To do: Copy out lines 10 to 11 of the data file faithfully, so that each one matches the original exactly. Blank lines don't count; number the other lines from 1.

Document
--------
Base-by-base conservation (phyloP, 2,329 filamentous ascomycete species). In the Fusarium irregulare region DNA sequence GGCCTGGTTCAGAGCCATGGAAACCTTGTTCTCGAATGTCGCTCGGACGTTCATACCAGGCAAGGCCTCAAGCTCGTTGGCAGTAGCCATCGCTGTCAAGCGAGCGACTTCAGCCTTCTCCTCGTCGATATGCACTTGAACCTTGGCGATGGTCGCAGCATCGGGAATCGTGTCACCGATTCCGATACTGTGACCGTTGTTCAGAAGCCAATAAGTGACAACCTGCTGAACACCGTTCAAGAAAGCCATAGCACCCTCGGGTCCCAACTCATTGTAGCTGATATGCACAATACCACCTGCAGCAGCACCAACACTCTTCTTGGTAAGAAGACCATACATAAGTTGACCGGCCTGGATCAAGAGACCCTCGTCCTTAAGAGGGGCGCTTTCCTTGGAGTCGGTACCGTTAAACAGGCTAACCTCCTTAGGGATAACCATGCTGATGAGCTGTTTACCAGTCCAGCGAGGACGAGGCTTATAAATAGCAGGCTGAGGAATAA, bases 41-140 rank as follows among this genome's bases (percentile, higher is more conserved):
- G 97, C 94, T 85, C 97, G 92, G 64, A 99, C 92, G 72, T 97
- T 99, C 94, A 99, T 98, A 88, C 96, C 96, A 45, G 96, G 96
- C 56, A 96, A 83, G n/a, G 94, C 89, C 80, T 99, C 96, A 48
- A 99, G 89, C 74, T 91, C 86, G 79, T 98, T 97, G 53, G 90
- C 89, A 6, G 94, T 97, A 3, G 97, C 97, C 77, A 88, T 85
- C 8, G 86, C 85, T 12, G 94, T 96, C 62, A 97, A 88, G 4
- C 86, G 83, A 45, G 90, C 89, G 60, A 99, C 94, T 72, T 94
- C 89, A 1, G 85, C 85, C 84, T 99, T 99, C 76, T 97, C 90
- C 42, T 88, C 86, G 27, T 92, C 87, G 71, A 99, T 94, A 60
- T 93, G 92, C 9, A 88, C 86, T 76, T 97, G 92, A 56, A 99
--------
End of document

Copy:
- C 42, T 88, C 86, G 27, T 92, C 87, G 71, A 99, T 94, A 60
- T 93, G 92, C 9, A 88, C 86, T 76, T 97, G 92, A 56, A 99